Oped: Rebbe Urged in Later Years to ‘open Your Eyes and See’
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Oped: Rebbe Urged in Later Years to ‘open Your Eyes and See’

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“On the day that our father Abraham passed away, all the great men of the nations stood in a row and eulogized him.”

This Talmud text (Bava Batra 91a) reflects a striking similarity to events today, the first anniversary of the passing of Rabbi Menachem Mendel Schneerson, the Lubavitcher rebbe. The great men of the nations are standing and speaking about our great man. Let us say something about our father Abraham.

People have the notion that our father Abraham found, invented, or created monotheism. That’s a mistake. The belief in one G-d begins with the very beginning of humanity. But then came a time of degeneration.

In Abraham’s day, there were complex societies and a great amount of science and philosophy. The philosophers tried to create something that they thought would be far more modern and apt. Instead of a belief in one remote G-d that nobody sees, they wanted to create something that one could visualize — a god that one could put on television. With an image, you can have clear access and it will always be relevant.

So they created one idol after another. And the modern people of those times went with the newest fashion, idol worship.

Now, our father Abraham did not discover monotheism. What Abraham said — he possibly said it in almost the same words — is that last century’s notion that “G-d is dead” is nonsense. G-d is still alive — very much so. And he proclaimed it in every corner of the world.

Now, did I speak about Abraham or did I speak about Rabbi Schneerson?

After Abraham passed away, the great people of all the nations felt that something terrible happened and they came to say a very short eulogy: “Woe to the world that lost its leader. Woe to the ship that lost its captain.”

Rabbi Schneerson was a leader — he was a captain — for more than 40 years. With every passing year, his message became clearer, more obvious. And the message was: Just prepare, do the work, because the Messiah is coming.

Yet, does this seem the right time? We do not seem to live in such hopeful times. The Book of Daniel describes the ages of man: the age of gold, the age of silver and, at the end of time, the age of iron.

It seems that we are living during the age of the iron idol. In this century, we have seen power and force displayed as a naked iron fist, blatant and clear. At no other time were so many people killed, all over the world, for so many wrong reasons. Everybody — our people, other people — everybody.

The same naked appearance of things is everywhere. Sex: it seems that everything romantic has disappeared. Sex becomes named, as ugly as possible, an it is displayed for all to see.

The same is true about money. It seems that we live in a really cold, naked kind of world. Still, Rabbi Schneerson told us that the Messiah is coming. Just now.

To put these remarks in context, let me note that Rabbi Schneerson received a thousand letters each day. Most were tales of trouble — sickness, loneliness, loss of money. The rebbe also understood science — he was a scientist in his time — and he knew every aspect of the world, from Russian literature to the cutting edge of every science. Knowing the world and its troubles, how could he say that the Messiah is coming soon?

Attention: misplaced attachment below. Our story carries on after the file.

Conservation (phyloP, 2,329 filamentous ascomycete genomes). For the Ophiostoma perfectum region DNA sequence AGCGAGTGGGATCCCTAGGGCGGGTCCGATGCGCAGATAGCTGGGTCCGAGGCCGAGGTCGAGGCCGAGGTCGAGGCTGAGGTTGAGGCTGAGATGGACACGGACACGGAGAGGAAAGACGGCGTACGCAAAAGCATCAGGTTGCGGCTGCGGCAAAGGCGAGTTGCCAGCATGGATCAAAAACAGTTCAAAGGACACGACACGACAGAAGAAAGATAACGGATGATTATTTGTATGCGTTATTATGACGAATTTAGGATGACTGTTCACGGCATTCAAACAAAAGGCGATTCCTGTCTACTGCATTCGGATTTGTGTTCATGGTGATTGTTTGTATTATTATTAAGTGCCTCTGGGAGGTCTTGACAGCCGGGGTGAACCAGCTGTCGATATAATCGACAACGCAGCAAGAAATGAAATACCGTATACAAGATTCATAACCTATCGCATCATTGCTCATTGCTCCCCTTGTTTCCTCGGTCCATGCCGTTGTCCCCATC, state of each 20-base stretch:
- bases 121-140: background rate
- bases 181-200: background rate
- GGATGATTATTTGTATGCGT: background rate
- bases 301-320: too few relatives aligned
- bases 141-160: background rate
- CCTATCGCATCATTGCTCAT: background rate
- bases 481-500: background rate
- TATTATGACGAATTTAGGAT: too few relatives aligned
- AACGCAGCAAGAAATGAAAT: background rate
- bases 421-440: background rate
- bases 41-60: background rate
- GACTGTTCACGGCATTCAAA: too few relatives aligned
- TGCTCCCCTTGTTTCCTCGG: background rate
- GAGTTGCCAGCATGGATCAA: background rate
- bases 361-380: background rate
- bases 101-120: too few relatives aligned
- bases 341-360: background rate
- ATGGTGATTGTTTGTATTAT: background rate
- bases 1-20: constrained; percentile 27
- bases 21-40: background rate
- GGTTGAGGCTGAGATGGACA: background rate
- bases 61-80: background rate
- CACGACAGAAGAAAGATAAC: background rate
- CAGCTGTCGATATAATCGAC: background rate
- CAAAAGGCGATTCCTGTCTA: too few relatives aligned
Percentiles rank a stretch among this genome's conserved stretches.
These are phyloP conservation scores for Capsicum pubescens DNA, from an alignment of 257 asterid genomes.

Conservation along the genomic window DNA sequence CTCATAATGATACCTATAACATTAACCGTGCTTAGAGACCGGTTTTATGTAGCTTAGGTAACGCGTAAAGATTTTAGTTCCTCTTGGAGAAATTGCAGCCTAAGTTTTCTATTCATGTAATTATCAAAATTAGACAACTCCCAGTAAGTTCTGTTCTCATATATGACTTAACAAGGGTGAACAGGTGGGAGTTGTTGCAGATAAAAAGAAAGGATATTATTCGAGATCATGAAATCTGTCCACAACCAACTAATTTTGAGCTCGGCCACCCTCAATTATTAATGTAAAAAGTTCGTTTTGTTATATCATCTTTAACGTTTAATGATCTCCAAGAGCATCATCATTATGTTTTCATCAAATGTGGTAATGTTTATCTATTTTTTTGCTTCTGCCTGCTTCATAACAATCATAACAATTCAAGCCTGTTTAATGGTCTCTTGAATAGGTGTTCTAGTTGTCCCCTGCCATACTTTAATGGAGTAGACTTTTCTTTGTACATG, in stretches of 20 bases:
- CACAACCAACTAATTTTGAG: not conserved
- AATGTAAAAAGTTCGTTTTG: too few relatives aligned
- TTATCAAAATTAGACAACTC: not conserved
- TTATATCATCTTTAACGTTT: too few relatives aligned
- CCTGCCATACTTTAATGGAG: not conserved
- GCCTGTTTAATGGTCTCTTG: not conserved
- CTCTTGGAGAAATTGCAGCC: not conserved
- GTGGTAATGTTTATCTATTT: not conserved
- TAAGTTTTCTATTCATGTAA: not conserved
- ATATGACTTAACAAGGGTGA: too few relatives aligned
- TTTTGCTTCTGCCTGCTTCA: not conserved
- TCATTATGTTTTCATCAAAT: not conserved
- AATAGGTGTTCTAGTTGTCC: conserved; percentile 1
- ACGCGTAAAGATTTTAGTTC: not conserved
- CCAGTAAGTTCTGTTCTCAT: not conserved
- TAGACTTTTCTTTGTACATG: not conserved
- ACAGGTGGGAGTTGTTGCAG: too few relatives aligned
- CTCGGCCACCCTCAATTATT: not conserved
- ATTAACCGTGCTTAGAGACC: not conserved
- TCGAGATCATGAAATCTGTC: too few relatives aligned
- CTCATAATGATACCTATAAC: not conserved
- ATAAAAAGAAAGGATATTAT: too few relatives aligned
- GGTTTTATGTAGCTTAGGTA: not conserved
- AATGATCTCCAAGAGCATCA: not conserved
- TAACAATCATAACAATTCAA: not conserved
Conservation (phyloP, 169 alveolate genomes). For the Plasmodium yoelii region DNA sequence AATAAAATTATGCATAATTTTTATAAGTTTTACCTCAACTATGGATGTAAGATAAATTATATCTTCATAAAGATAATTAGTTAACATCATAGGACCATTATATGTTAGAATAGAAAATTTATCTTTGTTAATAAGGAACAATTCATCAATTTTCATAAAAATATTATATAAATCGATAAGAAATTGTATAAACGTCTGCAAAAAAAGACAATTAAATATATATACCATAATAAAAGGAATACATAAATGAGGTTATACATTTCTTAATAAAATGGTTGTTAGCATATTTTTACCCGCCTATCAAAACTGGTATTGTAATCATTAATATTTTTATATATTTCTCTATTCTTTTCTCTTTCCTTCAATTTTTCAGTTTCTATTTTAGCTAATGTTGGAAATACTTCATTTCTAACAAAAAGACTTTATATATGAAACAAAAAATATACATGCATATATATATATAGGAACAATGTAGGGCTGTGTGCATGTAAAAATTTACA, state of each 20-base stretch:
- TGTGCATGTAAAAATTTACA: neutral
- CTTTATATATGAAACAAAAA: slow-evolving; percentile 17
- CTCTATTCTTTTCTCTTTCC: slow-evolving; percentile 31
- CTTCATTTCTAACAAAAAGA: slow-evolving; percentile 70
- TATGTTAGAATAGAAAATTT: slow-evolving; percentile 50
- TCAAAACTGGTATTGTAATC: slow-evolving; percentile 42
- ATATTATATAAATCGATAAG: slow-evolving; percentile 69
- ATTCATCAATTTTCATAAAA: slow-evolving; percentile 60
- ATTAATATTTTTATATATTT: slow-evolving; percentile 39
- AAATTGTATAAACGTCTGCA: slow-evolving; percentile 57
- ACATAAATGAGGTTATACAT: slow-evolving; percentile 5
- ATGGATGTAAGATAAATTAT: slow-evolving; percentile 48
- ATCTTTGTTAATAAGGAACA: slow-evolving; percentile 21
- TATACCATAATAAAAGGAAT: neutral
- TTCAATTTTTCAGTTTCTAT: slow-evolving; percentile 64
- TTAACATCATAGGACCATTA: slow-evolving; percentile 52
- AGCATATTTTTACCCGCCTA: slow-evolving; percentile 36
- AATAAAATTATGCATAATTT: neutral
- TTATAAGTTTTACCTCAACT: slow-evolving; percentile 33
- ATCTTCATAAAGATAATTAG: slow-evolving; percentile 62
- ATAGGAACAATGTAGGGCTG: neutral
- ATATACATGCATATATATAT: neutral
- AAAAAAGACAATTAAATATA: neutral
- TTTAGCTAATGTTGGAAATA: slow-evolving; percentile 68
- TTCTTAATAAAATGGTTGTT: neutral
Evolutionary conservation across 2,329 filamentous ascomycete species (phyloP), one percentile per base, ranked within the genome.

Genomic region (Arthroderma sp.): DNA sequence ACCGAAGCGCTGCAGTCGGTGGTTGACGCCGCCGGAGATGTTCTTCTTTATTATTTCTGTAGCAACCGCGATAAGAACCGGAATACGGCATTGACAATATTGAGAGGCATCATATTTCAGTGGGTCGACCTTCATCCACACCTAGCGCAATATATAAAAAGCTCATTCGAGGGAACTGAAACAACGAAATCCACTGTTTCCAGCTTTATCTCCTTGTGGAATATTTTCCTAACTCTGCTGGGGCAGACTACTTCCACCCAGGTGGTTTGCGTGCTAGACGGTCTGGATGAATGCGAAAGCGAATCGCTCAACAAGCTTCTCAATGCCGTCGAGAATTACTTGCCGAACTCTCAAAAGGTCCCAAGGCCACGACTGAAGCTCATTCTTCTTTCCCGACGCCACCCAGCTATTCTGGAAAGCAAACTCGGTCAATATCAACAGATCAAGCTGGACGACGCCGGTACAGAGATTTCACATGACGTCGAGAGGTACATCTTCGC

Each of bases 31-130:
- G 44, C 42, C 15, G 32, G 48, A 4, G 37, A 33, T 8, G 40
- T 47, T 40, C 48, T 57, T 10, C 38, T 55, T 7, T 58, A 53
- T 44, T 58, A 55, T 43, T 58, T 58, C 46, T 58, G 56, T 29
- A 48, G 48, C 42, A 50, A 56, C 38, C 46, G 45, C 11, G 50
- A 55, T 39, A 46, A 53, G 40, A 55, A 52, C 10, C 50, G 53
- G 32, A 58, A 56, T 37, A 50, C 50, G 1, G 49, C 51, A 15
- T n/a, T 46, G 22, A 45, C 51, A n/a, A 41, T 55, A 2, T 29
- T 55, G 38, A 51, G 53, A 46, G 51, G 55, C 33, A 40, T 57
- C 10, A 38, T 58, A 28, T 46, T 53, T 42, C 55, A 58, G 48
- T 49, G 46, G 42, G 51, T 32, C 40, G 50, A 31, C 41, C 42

Now, Rabbi Schneerson repeated one thought in his last years, again and again, sometimes as an order, sometimes as a request. He said, “Open your eyes, please, open your eyes. Open your eyes and see.”

The prophet Daniel speaks about that last age, the age of the iron idol, as a time that is strong and clear and cold. We see the power and we are overwhelmed by it. Yet what is it really? According to Daniel, the power stands on feet of clay. The smallest move will topple it.

Because he understood the world so well, Rabbi Schneerson could see into the fog of events. He was one of the first to predict that the mighty giant of brutal force, the Soviet Union, would collapse. It did not collapse by atomic bomb. It collapsed because it had feet of clay.

In telling us to open our eyes and see the world as it is, Rabbi Schneerson had a much bigger message. It was not just about structures of power; it was also about structures of life. He said: Do you think that this is a world in which people are interested only in sex? You are mistaken. What that really want is a little bit of love. They just do not know how to express it.

Those who seem to strive only for power and possessions are really striving for comfort and a good word. They just do not know how to get it. When we open our eyes and see behind this blatant harsh, rough exterior, we can understand that people are not as they appear to be. We have only to open our eyes and see life developing, how faith is unfolding.

In secular terms, the coming of the Messiah means the end of history. History is the story of human suffering and of endless human strife. In Judaism, the coming of the Messiah is the irreversible turn when we can, at last, live in happiness. That day is not so very far off, but Judaism teaches us that we cannot just wait for it to happen. We have to make the move toward it.

Rabbi Schneerson’s message was not only about Jews. He also spoke about all humanity. He turned to all the peoples of the world and said, “You can be better. You just have to allow yourself. You can be far better. You can become a full and true human being. You just have to let yourself go.” It is not the work of climbing a big mountain. It is just allowing your soul to speak.

That is why Rabbi Schneerson said: “Open your eyes.” Open your eyes to the world and open your eyes inwardly, and so that you can see the supreme secret: We are “menschen,” people. We have to change. We can change. We can do it.

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